“My announcement today marks the beginning of a new approach to conflict between Israel and the Palestinians,” Trump said on Wednesday during a speech at the White House.
“It is time to officially recognize Jerusalem as the capital of Israel,” Trump said from a podium flanked by two decorated Christmas trees.
“While previous presidents have made this a major campaign promise, they failed to deliver. Today, I am delivering.”
Among those applauding the move by President Trump was Israel’s prime minister, Benjamin Netanyahu.
Netanyahu issued a statement calling it a “historic day,” saying “the Jewish people and the Jewish state will be forever grateful” to the United States for the decision.
“It’s been the capital of Israel for nearly 70 years,” Netanyahu said. “Jerusalem has been the focus of our hopes, our dreams, our prayers for three millennia. Jerusalem has been the capital of the Jewish people for 3,000 years.”
The Israeli mayor of Jerusalem, Nir Barkat, said Trump made the right move and it should have been made by the US long ago.
“It’s the right thing to do. And here in Jerusalem and Israel, we applaud the president,” Barkat told CNN.
American evangelicals celebrated today’s announcement on the status of Jerusalem. Paula White, a Florida megachurch pastor close to President Trump, says the president was fulfilling a campaign promise.
But other religious leaders were critical of Trump’s decision to dispense with nearly 70 years of US foreign policy tradition.
“Jerusalem is a unique city,” Pope Francis said during his weekly appearance at the Vatican, “sacred to Jews, Christians and Muslims, where the Holy Places for the respective religions are venerated, and it has a special vocation to peace.”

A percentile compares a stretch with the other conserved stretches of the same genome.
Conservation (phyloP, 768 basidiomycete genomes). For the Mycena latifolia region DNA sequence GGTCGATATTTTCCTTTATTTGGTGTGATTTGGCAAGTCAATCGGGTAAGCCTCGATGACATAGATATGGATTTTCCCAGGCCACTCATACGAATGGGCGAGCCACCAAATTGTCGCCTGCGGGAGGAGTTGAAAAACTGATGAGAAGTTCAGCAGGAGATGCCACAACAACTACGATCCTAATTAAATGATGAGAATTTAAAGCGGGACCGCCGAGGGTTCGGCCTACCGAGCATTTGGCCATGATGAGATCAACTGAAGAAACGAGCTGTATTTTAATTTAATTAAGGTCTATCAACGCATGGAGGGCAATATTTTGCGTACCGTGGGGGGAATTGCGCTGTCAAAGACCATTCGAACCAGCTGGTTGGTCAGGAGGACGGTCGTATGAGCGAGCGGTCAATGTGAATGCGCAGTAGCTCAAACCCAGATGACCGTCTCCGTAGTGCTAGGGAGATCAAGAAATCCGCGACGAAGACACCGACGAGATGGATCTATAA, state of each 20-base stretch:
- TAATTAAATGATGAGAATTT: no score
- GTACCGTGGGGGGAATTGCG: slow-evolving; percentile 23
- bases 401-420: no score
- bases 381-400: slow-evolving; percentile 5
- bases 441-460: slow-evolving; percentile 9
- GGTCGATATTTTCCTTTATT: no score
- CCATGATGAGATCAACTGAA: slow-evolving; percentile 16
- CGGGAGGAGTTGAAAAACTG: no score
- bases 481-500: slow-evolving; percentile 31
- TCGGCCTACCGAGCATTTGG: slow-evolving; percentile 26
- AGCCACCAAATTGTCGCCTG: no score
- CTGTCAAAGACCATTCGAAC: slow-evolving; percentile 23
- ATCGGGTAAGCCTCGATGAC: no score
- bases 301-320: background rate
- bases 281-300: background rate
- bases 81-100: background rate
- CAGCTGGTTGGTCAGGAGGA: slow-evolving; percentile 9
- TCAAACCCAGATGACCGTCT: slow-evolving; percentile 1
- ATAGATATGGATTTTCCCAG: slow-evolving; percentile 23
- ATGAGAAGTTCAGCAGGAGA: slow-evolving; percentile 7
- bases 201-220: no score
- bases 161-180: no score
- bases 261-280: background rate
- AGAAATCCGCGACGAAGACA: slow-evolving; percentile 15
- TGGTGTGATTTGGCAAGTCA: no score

Francis said, “I pray to the Lord that such identity be preserved and strengthened for the benefit of the Holy Land, the Middle East and the entire world, and that wisdom and prudence prevail, to avoid adding new elements of tension in a world already shaken and scarred by many cruel conflicts.”
Christian leaders in the Holy Land expressed concerns about President Trump’s declaration on Jerusalem, warning that “any sudden changes would cause irreparable harm.”
Palestinian leaders denounced the new American policy in no uncertain terms. President Mahmoud Abbas said Trump has undermined the US role as a mediator between Israel and the Palestinians, hurt the chances of reaching a two-state solution and encouraged the Israeli occupation.
While Trump specifically allowed that a “two-state solution” might still emerge from future peace talks, chief Palestinian negotiator Saeb Erekat said, “President Trump has delivered a message to the Palestinian people: The two-state solution is over. Now is the time to transform the struggle to one of one state with equal rights for everyone living in historic Palestine, from the river to the sea.”
Jerusalem resident and Israeli lawyer, Daniel Seidemann, expresses similar concerns.
“For me, [Jerusalem] is the capital of Israel,” Seidemann tells PRI’s The World. But for the international community, going back to 1948, Seidemann says that the status of Jerusalem is something to be determined in negotiations between Israelis and Palestinians.
“If I look outside my window, I see a city that is divided, that is bi-national, that’s contested, unsustainable, and no hollow gesture of recognizing or moving a capital is going to change that.”
President Trump said he ordered the State Department to begin preparations for moving the American Embassy, which is currently in Tel Aviv, to Jerusalem. But it’s not clear how long the move would take.
In any event, Diana Buttu, a Palestinian Canadian lawyer and former spokeswoman for the Palestine Liberation Organization, says she failed to hear anything positive in President Trump’s speech.
“He’s sending the message to Israel that might is right, that they can seize land in violation of international law and with time, that seizure will be recognized. This is why there isn’t a single embassy in Jerusalem.”
Read more at World leaders react to Trump’s Jerusalem announcement.